On 5th May 1915 the New Zealand Infantry Brigade were shipped to Cape Helles south of the Gallipoli landing site. After the failure of the landing the ANZACs along with the French artillery and British, prepared for the Second Battle of Krithia, also known as the battle for the Daisy Patch.
On May 8th after an unsuccessful artillery barrage, the New Zealand infantry moved into attack across an open piece of ground. The ground was the ‘Daisy Patch’ but would also be referred to as the “Gardens of Hell”.
In the words of Walter (Bill) Leadley of the Canterbury Battalion, (in Gavin McLean, Ian McGibbon and Kynan Gentry (eds), The Penguin Book of New Zealanders at War, Penguin, Auckland, 2009, p.136)
I watched the 12th Nelson Company make an advance over open country called the Daisy Patch. There was absolutely no cover for them. They lost their commanding officer, and several men were casualties.
Ray Lawry then Came up and led the 2nd Company over the same place, with a good dash. He got through safely, setting a fine example of courage to the men. He is a plucky beggar.
Our turn to go across came next, and we went over the top in good order with the best of luck. At once we were greeted with a terrible fusillade of rifle and machine gun fire, which was deadly.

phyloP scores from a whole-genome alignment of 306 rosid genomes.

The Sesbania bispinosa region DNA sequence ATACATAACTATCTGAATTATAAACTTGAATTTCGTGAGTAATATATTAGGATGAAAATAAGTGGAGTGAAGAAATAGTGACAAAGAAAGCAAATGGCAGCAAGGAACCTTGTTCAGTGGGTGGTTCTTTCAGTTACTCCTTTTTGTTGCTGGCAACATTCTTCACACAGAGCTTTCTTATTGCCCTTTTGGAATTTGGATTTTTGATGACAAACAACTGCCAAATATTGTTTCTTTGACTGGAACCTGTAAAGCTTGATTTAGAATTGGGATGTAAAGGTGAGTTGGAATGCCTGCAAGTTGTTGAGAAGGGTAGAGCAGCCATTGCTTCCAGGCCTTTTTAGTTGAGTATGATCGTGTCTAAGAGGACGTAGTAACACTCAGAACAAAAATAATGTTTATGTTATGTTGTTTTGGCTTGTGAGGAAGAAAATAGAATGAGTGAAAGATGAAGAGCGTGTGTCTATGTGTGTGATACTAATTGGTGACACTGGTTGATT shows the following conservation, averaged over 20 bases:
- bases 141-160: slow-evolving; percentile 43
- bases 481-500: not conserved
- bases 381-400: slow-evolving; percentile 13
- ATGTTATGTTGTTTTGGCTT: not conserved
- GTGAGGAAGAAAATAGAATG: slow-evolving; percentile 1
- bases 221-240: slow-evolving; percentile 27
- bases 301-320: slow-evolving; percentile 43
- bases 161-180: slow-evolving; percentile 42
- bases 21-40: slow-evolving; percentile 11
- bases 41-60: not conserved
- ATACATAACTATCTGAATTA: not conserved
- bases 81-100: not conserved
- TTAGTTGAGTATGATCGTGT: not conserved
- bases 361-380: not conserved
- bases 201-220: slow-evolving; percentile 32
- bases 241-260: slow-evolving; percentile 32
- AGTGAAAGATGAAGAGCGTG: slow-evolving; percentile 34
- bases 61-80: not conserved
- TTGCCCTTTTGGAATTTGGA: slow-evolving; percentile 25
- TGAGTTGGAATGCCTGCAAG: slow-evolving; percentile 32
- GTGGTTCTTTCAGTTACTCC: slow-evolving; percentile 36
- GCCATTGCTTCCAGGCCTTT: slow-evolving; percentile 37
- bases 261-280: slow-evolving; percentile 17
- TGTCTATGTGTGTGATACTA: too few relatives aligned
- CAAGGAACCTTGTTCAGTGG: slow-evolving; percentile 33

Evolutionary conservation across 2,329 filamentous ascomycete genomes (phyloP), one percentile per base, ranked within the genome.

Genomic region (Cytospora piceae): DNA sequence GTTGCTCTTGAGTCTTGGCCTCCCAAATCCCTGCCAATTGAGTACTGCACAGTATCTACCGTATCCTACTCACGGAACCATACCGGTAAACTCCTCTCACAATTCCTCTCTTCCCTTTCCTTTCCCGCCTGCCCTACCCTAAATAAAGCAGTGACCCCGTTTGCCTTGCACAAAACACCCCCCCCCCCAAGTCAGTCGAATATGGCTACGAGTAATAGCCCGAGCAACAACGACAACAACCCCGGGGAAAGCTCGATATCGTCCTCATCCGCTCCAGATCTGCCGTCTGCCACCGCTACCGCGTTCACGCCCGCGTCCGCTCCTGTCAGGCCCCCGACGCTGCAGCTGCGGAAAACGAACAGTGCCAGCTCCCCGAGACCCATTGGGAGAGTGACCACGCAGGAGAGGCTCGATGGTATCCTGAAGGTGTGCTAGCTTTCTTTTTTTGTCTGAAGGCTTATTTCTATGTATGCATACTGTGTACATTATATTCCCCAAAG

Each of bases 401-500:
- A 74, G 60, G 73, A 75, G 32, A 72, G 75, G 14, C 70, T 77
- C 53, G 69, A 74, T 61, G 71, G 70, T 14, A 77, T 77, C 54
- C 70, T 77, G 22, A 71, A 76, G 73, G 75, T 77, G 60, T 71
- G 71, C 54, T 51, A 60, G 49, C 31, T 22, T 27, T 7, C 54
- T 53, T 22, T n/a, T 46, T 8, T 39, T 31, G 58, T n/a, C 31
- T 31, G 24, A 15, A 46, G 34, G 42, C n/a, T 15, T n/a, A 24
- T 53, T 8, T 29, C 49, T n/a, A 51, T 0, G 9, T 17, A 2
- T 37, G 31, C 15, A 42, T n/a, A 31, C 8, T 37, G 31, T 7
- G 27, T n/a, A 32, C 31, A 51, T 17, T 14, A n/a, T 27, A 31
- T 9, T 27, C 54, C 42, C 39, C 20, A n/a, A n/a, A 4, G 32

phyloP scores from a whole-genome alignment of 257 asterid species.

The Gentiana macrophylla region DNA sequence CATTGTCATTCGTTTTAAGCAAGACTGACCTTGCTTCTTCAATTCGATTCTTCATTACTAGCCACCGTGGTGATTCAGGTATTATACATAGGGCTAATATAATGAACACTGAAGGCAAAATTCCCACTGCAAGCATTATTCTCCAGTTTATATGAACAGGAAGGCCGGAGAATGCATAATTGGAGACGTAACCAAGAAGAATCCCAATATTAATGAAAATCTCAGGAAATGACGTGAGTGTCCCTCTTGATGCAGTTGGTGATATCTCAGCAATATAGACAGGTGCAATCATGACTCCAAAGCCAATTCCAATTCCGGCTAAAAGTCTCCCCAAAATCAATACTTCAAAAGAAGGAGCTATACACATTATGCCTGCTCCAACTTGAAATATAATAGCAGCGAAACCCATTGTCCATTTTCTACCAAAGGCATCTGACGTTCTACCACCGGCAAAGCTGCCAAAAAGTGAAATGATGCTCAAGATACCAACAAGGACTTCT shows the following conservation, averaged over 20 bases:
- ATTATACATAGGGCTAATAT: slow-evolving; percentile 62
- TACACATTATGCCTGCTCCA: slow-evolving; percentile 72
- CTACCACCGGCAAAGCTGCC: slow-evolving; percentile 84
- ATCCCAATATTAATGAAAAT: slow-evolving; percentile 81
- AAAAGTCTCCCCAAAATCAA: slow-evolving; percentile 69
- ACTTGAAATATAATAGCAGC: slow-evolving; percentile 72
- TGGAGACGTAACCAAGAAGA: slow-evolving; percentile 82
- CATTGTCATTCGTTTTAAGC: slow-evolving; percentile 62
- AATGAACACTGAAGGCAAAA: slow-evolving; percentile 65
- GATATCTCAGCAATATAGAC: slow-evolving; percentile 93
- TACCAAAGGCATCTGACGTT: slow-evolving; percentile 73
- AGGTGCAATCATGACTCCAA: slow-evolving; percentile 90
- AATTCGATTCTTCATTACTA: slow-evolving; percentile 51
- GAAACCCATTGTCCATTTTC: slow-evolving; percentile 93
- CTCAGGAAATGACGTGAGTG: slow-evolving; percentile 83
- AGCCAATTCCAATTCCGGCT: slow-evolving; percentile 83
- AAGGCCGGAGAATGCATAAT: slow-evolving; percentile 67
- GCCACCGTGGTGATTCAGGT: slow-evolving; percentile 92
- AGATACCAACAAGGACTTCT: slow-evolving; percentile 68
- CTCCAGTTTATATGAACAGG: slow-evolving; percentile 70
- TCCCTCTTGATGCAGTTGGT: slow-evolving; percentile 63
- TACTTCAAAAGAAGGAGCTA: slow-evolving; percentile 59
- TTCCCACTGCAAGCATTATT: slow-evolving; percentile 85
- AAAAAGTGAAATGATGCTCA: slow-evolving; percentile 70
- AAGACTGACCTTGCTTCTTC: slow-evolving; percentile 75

The man on my right had his brains shot out into his face, and the chap on my left was shot through the stomach.
Halfway across the patch I tripped over a root and fell down. I lay still for two or three minutes until I had recovered my breath. Then the bullets started plugging up the earth all around me so I got up again and made for the Turkish trench as hard as T could go.
I reached it without being hit, but almost dropping with weakness. There was no room in the trench for me so I jumped into a river bed close by and found a safe place.
The attack at the Daisy Patch was unsuccessful due to the Turkish machine gun and artillery fire causing heavy casualties. The ground was not taken and the New Zealanders retreated as best they could. The 3 day operation had cost the Allies 6,500 men (800 of these men were ‘Kiwis’) in gaining just half a kilometre of ground of no major significance.
“They go forward whenever they are ordered although they know in many cases they are walking to their death.” 8/1039 Private Peter M Thompson, Otago Battalion
Visit the new exhibition “Gallipoli: Ripping Yarns from the Peninsula” which features several soldiers who fought at the Daisy Patch plus information and images of the battle.